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When I heard about Novell’s new MonoTouch platform for bringing software written using C# (and evidently other .NET-centered languages) to Apple’s iPhone, I was naturally excited and glad to hear it. But looking closer you see that it has almost entirely avoided any semblance of coherence with the usual Mono Project (or open source, in general) principles. The platform is in fact proprietary, offers no source, makes no attempt to broaden OS platform support (it is not unfeasible to make it possible to do basic app development without the iPhone SDK in this context), and above all adds a huge tax on top of the already expensive iPhone development costs. I remember when we were working on SharpOS and Miguel (the leader-guy from Mono; also of GNOME fame) suggested that we use the MIT license. As you may remember, our work revolved chiefly around AOT technology which is very similar to what MonoTouch uses.

Well, I bet he would have liked the SharpOS AOT under the MIT license, because he could’ve integrated that right into MonoTouch and then sold the basic version for $400 a pop. I don’t think Chriss (the main dev of our AOT engine) would’ve seen a penny of that.

I’m glad we never took that advice, and I think it’s just cold that something so attractive to the community and so heavily based on the community’s work would be quite this closed. This is why I don’t use the MIT license.

I can only hope that once Novell feels they’ve recouped their losses and made a nice chunk of change that they will consider letting us FOSS peons take a crack with it.

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2 Comments

    • Miguel de Icaza
    • Posted September 16, 2009 at 11:42 AM
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    • Reply

    The source for Mono’s runtime and class libraries are used on MonoTouch is available in a branch (where we build it from);

    http://anonsvn.mono-project.com/viewvc/branches/monotouch-1-0/

    This includes both the Mono runtime and their class libraries. The MonoDevelop Add-In is also open source and it is part of MonoDevelop’s source code distribution.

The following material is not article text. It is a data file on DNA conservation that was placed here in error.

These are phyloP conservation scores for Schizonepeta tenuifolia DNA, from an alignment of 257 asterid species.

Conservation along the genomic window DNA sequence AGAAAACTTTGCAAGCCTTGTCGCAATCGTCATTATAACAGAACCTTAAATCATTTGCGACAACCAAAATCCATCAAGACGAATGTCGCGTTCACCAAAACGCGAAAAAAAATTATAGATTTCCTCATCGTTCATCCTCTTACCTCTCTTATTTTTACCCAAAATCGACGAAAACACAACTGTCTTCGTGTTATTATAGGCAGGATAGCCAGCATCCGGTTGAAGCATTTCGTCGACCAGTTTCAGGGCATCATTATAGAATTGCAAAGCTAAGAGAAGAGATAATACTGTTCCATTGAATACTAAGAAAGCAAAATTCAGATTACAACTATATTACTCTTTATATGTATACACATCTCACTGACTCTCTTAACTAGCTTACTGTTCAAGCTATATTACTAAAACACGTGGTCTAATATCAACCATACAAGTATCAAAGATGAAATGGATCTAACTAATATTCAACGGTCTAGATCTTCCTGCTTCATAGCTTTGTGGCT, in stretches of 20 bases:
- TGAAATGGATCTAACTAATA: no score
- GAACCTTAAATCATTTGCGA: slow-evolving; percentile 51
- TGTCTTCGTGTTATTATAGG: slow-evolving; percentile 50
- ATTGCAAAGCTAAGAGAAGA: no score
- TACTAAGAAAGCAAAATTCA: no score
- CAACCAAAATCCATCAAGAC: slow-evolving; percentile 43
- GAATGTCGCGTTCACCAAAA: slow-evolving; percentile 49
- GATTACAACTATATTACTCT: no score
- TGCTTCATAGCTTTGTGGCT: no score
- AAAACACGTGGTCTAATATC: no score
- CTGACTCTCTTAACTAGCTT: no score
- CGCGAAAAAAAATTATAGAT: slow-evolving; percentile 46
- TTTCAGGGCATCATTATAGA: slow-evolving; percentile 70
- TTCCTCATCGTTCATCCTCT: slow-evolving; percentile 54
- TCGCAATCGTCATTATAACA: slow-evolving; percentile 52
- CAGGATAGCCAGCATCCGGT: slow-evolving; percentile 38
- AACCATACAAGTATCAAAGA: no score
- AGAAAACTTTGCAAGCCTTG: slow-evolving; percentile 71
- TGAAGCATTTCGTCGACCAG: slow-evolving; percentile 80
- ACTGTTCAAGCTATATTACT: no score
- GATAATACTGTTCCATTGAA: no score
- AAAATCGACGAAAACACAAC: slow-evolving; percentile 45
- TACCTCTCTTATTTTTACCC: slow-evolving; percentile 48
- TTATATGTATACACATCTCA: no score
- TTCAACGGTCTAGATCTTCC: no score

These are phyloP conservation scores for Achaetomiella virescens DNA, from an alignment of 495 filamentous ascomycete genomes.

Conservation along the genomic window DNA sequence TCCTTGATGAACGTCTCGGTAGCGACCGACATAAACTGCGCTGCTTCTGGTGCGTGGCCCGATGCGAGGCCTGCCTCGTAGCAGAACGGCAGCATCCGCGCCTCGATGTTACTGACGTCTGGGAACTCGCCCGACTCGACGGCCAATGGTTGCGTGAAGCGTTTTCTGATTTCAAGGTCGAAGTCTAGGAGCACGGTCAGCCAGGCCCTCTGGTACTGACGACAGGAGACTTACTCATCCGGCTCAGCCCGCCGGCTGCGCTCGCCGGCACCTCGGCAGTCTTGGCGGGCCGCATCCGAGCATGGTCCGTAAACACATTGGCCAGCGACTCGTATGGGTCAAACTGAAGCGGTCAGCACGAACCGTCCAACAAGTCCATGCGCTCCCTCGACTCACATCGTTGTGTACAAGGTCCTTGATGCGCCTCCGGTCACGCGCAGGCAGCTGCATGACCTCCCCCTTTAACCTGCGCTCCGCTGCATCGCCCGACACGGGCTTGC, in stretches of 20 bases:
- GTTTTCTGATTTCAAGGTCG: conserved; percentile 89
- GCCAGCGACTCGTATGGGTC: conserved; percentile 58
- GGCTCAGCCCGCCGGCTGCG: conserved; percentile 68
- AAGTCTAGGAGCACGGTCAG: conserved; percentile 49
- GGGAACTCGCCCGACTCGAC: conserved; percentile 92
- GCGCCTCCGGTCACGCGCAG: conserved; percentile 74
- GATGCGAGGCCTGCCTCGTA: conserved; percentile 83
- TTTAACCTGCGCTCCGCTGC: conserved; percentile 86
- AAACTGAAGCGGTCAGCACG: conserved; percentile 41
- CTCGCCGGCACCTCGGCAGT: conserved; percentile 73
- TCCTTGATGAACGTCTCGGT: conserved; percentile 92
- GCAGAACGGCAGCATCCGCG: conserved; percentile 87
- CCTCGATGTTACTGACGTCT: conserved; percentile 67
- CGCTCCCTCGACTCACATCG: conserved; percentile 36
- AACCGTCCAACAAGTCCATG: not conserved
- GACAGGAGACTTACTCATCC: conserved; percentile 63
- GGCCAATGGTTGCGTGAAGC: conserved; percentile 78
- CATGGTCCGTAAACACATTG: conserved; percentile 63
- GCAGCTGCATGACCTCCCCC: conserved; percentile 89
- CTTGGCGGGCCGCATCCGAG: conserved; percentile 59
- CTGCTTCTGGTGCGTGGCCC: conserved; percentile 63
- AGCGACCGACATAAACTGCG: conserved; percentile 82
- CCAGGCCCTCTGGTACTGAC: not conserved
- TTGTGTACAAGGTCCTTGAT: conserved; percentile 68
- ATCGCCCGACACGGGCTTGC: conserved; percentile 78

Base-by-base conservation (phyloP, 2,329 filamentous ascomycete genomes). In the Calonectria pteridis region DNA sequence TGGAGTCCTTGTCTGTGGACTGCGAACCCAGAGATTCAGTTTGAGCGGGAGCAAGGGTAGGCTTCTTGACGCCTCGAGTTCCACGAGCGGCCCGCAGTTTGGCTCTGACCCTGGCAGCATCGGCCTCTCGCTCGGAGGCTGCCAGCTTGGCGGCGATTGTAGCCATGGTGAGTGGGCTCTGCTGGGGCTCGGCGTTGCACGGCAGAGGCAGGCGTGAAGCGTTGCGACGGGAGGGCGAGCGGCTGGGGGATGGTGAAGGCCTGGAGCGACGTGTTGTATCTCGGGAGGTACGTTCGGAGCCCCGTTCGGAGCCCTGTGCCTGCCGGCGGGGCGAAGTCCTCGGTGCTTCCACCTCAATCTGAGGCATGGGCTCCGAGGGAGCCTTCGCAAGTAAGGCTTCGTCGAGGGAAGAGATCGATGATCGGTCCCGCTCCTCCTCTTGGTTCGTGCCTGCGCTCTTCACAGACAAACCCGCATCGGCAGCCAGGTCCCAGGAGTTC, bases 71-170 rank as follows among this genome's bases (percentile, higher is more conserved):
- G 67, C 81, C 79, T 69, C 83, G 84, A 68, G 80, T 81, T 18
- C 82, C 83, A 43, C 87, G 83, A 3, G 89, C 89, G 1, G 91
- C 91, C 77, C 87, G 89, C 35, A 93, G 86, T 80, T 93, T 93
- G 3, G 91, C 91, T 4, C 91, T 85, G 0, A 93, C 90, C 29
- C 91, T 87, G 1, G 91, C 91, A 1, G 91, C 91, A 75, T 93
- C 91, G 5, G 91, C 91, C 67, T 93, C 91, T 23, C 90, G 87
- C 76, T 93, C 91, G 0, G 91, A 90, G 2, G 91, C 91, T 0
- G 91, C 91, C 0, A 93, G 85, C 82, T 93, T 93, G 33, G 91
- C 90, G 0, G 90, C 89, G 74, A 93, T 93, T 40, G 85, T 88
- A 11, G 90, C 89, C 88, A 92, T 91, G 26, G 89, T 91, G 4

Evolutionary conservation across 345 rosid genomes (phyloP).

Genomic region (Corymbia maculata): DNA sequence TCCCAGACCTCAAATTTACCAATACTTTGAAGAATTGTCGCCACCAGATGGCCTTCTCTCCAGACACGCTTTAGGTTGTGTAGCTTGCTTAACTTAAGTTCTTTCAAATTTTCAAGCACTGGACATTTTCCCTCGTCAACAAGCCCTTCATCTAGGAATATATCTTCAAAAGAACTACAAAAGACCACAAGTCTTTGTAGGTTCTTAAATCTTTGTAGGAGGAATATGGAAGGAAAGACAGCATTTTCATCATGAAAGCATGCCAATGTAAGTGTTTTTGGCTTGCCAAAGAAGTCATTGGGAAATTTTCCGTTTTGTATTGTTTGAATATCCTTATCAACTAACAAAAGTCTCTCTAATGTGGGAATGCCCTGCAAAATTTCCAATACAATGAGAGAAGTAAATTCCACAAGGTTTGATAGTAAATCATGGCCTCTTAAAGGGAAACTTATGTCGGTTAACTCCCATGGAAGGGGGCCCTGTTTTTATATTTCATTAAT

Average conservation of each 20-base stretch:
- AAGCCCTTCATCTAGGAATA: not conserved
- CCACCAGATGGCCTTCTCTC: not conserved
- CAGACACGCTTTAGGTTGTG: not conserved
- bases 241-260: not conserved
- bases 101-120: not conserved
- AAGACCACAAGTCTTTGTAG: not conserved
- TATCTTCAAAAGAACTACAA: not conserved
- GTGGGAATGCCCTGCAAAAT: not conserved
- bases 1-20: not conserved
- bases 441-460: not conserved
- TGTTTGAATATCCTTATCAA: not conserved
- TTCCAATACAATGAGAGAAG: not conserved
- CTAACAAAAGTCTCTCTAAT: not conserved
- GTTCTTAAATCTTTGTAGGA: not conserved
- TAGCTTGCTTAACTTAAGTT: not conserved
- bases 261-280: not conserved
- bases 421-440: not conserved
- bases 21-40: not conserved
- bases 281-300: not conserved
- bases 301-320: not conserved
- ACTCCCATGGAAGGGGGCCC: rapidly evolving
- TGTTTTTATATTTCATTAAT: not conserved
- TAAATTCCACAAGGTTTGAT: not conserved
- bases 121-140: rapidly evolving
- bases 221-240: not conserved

That being said, the iPhone specific tools, and the MonoTouch.dll (the binding for the iPhone APIs) is proprietary, that is all new code that was written just for the iPhone.

    Additionally, since you must link your software with the LGPL Mono runtime, you also get a license to Mono’s runtime under a different license (since LGPL would be too cumbersome to satisfy). This is possible because Novell owns the copyright to the LGPL components that we ship and we have been dual-licensing this code since the beginning of the project.

    Embedded systems where the LGPL is not suitable (like the iPhone) is one of the few avenues that Mono is monetized. Every other use: desktop, server, portable device is entirely free.

    best wishes,
    Miguel.

    • I don’t agree with Miguels reasoning of it is only paid on Iphone and free everywhere else.

      This just destroys the credibility of Open source initiatives.

      Shows very clearly why developers do open source

      The space is too competetive – > Not enough money to get in. – > Piggy back on open source – > Once competitive enough start monetizing..

      very hypocritical …

      I love Open source as long as everything is open, and it is used an a means for sharing information and technology and used as an enabler, not as a tool to gain product maturity or market share..

      I am of the thought stream that you are either an Open source guy or a closed source supporter.

      Miguel.. you cannot be both at the same time


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